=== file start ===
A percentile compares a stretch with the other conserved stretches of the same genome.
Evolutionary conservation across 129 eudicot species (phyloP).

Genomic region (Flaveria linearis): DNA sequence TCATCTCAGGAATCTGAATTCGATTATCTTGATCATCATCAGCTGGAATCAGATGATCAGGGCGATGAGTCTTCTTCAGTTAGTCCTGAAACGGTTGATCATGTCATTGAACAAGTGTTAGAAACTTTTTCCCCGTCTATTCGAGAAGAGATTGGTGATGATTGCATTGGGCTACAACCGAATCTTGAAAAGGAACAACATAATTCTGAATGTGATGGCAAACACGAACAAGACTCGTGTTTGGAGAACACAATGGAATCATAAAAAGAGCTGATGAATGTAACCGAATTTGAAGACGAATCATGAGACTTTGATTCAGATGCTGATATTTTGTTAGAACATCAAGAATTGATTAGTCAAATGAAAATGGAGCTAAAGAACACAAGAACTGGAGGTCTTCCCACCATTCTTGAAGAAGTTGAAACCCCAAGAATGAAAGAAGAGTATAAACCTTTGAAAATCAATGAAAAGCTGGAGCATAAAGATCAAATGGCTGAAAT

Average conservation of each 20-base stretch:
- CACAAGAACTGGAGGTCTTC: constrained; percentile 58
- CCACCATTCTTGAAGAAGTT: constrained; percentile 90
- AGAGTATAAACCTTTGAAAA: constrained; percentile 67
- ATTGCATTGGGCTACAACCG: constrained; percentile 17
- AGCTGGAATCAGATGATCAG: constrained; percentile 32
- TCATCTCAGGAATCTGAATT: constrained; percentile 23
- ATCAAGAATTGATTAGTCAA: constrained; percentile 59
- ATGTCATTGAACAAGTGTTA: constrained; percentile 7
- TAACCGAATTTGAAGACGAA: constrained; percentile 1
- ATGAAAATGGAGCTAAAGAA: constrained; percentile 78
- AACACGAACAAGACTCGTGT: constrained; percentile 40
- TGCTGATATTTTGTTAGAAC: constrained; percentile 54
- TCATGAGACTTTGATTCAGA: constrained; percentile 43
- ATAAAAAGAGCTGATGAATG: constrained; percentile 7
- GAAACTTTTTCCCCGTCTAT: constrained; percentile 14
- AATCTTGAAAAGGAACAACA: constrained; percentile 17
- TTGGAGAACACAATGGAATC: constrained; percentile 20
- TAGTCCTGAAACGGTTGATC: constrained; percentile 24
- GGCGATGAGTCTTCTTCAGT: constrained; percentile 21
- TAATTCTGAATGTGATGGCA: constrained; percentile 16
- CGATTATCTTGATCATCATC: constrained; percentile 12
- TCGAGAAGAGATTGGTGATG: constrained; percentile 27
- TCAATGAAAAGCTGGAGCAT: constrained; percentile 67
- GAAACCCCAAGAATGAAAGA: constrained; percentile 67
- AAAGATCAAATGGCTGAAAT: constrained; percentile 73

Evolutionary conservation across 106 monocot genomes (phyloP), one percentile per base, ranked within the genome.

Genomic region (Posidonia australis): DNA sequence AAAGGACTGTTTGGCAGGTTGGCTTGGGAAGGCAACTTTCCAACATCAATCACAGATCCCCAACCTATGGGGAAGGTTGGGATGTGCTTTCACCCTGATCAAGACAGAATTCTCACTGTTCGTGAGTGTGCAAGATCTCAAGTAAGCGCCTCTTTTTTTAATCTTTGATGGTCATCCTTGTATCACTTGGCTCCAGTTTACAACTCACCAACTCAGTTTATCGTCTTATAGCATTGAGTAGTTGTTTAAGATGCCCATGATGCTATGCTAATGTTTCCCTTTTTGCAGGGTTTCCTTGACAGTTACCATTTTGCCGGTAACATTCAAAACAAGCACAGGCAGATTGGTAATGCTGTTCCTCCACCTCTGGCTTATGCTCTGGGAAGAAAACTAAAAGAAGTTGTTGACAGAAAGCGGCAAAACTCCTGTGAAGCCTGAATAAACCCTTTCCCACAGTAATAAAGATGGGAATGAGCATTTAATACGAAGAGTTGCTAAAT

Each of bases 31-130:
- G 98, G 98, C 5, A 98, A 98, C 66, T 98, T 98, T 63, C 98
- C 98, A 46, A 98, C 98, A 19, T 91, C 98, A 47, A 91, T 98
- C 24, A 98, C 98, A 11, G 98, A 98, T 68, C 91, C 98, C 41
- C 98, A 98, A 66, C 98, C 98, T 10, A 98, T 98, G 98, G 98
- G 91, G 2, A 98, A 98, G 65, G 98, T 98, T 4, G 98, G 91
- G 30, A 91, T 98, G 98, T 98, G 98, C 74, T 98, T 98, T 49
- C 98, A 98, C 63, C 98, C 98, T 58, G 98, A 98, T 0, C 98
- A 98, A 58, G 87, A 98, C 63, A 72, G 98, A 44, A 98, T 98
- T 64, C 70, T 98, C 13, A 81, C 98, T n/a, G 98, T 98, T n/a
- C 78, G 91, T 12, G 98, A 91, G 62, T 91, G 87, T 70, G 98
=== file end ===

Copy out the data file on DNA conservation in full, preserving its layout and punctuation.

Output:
A percentile compares a stretch with the other conserved stretches of the same genome.
Evolutionary conservation across 129 eudicot species (phyloP).

Genomic region (Flaveria linearis): DNA sequence TCATCTCAGGAATCTGAATTCGATTATCTTGATCATCATCAGCTGGAATCAGATGATCAGGGCGATGAGTCTTCTTCAGTTAGTCCTGAAACGGTTGATCATGTCATTGAACAAGTGTTAGAAACTTTTTCCCCGTCTATTCGAGAAGAGATTGGTGATGATTGCATTGGGCTACAACCGAATCTTGAAAAGGAACAACATAATTCTGAATGTGATGGCAAACACGAACAAGACTCGTGTTTGGAGAACACAATGGAATCATAAAAAGAGCTGATGAATGTAACCGAATTTGAAGACGAATCATGAGACTTTGATTCAGATGCTGATATTTTGTTAGAACATCAAGAATTGATTAGTCAAATGAAAATGGAGCTAAAGAACACAAGAACTGGAGGTCTTCCCACCATTCTTGAAGAAGTTGAAACCCCAAGAATGAAAGAAGAGTATAAACCTTTGAAAATCAATGAAAAGCTGGAGCATAAAGATCAAATGGCTGAAAT

Average conservation of each 20-base stretch:
- CACAAGAACTGGAGGTCTTC: constrained; percentile 58
- CCACCATTCTTGAAGAAGTT: constrained; percentile 90
- AGAGTATAAACCTTTGAAAA: constrained; percentile 67
- ATTGCATTGGGCTACAACCG: constrained; percentile 17
- AGCTGGAATCAGATGATCAG: constrained; percentile 32
- TCATCTCAGGAATCTGAATT: constrained; percentile 23
- ATCAAGAATTGATTAGTCAA: constrained; percentile 59
- ATGTCATTGAACAAGTGTTA: constrained; percentile 7
- TAACCGAATTTGAAGACGAA: constrained; percentile 1
- ATGAAAATGGAGCTAAAGAA: constrained; percentile 78
- AACACGAACAAGACTCGTGT: constrained; percentile 40
- TGCTGATATTTTGTTAGAAC: constrained; percentile 54
- TCATGAGACTTTGATTCAGA: constrained; percentile 43
- ATAAAAAGAGCTGATGAATG: constrained; percentile 7
- GAAACTTTTTCCCCGTCTAT: constrained; percentile 14
- AATCTTGAAAAGGAACAACA: constrained; percentile 17
- TTGGAGAACACAATGGAATC: constrained; percentile 20
- TAGTCCTGAAACGGTTGATC: constrained; percentile 24
- GGCGATGAGTCTTCTTCAGT: constrained; percentile 21
- TAATTCTGAATGTGATGGCA: constrained; percentile 16
- CGATTATCTTGATCATCATC: constrained; percentile 12
- TCGAGAAGAGATTGGTGATG: constrained; percentile 27
- TCAATGAAAAGCTGGAGCAT: constrained; percentile 67
- GAAACCCCAAGAATGAAAGA: constrained; percentile 67
- AAAGATCAAATGGCTGAAAT: constrained; percentile 73

Evolutionary conservation across 106 monocot genomes (phyloP), one percentile per base, ranked within the genome.

Genomic region (Posidonia australis): DNA sequence AAAGGACTGTTTGGCAGGTTGGCTTGGGAAGGCAACTTTCCAACATCAATCACAGATCCCCAACCTATGGGGAAGGTTGGGATGTGCTTTCACCCTGATCAAGACAGAATTCTCACTGTTCGTGAGTGTGCAAGATCTCAAGTAAGCGCCTCTTTTTTTAATCTTTGATGGTCATCCTTGTATCACTTGGCTCCAGTTTACAACTCACCAACTCAGTTTATCGTCTTATAGCATTGAGTAGTTGTTTAAGATGCCCATGATGCTATGCTAATGTTTCCCTTTTTGCAGGGTTTCCTTGACAGTTACCATTTTGCCGGTAACATTCAAAACAAGCACAGGCAGATTGGTAATGCTGTTCCTCCACCTCTGGCTTATGCTCTGGGAAGAAAACTAAAAGAAGTTGTTGACAGAAAGCGGCAAAACTCCTGTGAAGCCTGAATAAACCCTTTCCCACAGTAATAAAGATGGGAATGAGCATTTAATACGAAGAGTTGCTAAAT

Each of bases 31-130:
- G 98, G 98, C 5, A 98, A 98, C 66, T 98, T 98, T 63, C 98
- C 98, A 46, A 98, C 98, A 19, T 91, C 98, A 47, A 91, T 98
- C 24, A 98, C 98, A 11, G 98, A 98, T 68, C 91, C 98, C 41
- C 98, A 98, A 66, C 98, C 98, T 10, A 98, T 98, G 98, G 98
- G 91, G 2, A 98, A 98, G 65, G 98, T 98, T 4, G 98, G 91
- G 30, A 91, T 98, G 98, T 98, G 98, C 74, T 98, T 98, T 49
- C 98, A 98, C 63, C 98, C 98, T 58, G 98, A 98, T 0, C 98
- A 98, A 58, G 87, A 98, C 63, A 72, G 98, A 44, A 98, T 98
- T 64, C 70, T 98, C 13, A 81, C 98, T n/a, G 98, T 98, T n/a
- C 78, G 91, T 12, G 98, A 91, G 62, T 91, G 87, T 70, G 98